Thomas Drake’s Complaints about NSA Upheld

June 28th, 2011

Washington Post Staff Writer R. Jeffrey Smith reported Wednesday, June 22, 2011 on the case of Thomas Drake, an NSA official who leaked information about inefficiency, and privacy concerns, related to domestic intelligence gathering.

The Defense Department’s internal watchdog upheld the complaints of a National Security Agency official early in the George W. Bush administration who said the agency was misspending millions of dollars on a technically flawed system for sifting through digital communications, according to conclusions released for the first time Wednesday.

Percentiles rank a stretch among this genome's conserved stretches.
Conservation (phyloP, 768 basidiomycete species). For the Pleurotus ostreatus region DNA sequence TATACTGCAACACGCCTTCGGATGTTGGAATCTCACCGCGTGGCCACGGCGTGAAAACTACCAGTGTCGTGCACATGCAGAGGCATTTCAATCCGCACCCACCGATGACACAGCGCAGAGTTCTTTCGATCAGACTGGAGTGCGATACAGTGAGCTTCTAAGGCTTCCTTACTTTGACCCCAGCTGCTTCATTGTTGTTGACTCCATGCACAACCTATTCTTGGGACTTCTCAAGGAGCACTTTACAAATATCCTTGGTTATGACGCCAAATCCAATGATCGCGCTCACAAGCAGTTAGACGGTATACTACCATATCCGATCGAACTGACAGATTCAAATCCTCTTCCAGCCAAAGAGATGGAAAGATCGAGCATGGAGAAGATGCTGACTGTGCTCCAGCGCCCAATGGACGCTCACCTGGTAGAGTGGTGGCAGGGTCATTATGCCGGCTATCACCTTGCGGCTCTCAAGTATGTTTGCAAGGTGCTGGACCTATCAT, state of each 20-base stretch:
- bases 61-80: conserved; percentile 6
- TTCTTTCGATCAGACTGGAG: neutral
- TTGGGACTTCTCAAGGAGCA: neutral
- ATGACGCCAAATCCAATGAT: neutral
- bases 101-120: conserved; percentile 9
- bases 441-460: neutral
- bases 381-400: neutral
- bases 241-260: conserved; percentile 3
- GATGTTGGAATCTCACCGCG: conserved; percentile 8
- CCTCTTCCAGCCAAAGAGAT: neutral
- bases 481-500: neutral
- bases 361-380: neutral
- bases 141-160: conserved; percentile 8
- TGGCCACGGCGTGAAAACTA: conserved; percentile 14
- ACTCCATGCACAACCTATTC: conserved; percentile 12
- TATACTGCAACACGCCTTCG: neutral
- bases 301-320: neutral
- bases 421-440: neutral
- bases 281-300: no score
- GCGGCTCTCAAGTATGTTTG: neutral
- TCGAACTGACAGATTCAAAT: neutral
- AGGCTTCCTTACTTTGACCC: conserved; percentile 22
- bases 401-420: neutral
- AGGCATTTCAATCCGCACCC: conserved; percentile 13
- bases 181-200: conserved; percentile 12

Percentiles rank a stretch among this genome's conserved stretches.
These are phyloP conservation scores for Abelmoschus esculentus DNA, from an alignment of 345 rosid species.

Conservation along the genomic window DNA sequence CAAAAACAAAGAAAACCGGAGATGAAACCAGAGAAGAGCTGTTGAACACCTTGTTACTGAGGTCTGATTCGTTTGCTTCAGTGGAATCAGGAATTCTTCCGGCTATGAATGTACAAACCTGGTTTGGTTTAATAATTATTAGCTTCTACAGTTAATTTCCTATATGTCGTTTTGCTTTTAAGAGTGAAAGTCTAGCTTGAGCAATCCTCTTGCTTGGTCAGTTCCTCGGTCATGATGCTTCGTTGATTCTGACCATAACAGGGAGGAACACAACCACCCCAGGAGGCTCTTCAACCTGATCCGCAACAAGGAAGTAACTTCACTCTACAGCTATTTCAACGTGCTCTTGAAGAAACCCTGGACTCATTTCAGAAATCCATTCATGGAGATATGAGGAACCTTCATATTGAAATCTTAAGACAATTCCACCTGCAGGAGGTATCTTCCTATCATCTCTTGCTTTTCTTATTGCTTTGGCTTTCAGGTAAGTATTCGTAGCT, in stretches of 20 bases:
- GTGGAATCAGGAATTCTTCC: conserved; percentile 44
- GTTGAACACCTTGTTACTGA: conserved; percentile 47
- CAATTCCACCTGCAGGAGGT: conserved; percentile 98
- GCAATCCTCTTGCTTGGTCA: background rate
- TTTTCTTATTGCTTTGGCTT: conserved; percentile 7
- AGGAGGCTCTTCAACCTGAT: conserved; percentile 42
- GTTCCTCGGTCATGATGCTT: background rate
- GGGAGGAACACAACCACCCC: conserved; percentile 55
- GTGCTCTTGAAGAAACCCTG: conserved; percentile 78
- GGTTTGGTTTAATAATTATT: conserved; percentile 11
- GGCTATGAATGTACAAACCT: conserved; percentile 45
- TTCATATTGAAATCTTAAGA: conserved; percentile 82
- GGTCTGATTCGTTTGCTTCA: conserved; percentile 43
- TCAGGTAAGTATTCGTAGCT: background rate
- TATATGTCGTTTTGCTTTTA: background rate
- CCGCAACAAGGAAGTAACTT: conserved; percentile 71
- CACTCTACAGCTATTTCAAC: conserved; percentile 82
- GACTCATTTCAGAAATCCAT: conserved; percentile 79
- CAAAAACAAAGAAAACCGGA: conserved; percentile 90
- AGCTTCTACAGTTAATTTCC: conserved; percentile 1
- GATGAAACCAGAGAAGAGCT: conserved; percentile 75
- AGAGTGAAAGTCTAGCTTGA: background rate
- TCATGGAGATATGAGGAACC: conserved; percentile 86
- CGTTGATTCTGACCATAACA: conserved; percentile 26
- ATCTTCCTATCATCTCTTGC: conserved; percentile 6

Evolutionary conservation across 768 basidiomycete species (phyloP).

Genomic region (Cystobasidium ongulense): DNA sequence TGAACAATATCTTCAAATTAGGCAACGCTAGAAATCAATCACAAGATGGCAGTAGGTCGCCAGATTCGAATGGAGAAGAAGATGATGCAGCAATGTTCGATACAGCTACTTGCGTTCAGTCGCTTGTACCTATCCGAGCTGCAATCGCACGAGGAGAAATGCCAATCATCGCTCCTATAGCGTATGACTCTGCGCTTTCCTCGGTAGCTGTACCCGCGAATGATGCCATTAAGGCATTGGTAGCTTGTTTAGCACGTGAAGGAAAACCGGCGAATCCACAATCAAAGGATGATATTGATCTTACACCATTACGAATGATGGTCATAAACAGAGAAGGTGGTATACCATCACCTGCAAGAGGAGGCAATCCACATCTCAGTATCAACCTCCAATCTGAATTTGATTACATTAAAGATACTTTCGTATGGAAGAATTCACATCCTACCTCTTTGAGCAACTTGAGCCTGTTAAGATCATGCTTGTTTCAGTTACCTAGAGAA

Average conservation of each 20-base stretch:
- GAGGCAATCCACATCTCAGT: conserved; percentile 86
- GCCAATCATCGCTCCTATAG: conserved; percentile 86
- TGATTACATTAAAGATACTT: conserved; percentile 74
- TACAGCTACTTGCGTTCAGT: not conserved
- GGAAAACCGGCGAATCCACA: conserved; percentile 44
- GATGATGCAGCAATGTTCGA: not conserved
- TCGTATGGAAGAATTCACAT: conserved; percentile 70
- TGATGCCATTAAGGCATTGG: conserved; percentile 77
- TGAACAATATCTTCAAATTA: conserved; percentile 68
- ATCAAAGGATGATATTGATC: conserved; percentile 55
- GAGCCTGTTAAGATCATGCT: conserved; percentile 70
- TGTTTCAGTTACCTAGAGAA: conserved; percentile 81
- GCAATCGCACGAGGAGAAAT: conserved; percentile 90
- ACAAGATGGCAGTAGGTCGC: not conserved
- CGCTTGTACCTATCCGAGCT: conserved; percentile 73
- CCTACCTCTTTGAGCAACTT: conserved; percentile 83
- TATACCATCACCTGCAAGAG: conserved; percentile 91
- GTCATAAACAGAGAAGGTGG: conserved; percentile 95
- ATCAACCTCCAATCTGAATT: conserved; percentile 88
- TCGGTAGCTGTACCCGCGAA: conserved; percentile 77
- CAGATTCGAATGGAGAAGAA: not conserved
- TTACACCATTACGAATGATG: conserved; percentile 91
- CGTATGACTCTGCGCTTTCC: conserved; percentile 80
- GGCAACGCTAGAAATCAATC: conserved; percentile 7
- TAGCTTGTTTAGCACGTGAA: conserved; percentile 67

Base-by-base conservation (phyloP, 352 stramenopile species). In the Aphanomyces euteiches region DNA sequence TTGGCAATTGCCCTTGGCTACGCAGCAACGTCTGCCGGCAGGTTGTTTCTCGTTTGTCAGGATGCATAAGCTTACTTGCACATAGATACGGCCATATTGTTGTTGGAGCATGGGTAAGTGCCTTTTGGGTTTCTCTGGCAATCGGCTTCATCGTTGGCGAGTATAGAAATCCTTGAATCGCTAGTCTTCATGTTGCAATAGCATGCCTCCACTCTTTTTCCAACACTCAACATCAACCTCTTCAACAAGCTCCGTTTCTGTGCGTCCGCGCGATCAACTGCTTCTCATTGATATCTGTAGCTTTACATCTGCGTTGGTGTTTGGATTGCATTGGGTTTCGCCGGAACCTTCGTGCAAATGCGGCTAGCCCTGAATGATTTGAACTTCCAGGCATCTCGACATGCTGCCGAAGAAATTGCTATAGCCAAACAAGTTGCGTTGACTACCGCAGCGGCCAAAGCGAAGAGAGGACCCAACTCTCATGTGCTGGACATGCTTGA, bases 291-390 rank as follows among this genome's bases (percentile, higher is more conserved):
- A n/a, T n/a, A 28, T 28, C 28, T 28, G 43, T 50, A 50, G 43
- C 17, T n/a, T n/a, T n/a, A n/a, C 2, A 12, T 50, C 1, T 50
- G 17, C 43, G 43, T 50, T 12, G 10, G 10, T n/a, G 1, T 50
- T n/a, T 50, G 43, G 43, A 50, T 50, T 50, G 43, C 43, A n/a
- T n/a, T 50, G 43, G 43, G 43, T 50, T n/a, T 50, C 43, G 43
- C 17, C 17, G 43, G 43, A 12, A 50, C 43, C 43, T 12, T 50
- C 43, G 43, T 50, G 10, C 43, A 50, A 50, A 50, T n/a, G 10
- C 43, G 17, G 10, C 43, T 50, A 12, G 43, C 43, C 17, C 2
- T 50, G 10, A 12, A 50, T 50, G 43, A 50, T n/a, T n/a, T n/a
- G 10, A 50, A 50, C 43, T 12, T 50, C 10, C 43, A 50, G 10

NSA official Thomas A. Drake, whom the government unsuccessfully tried to prosecute for violations of the Espionage Act, and others at the agency prompted the highly classified study by making a call to the Pentagon inspector general’s fraud, waste and abuse hotline.

While the November 2004 report evidently did not support any allegations of criminal wrongdoing by top NSA officials, its conclusions make clear that the so-called Trailblazer program had problems and that a rival system Drake favored stood a reasonable chance of success.

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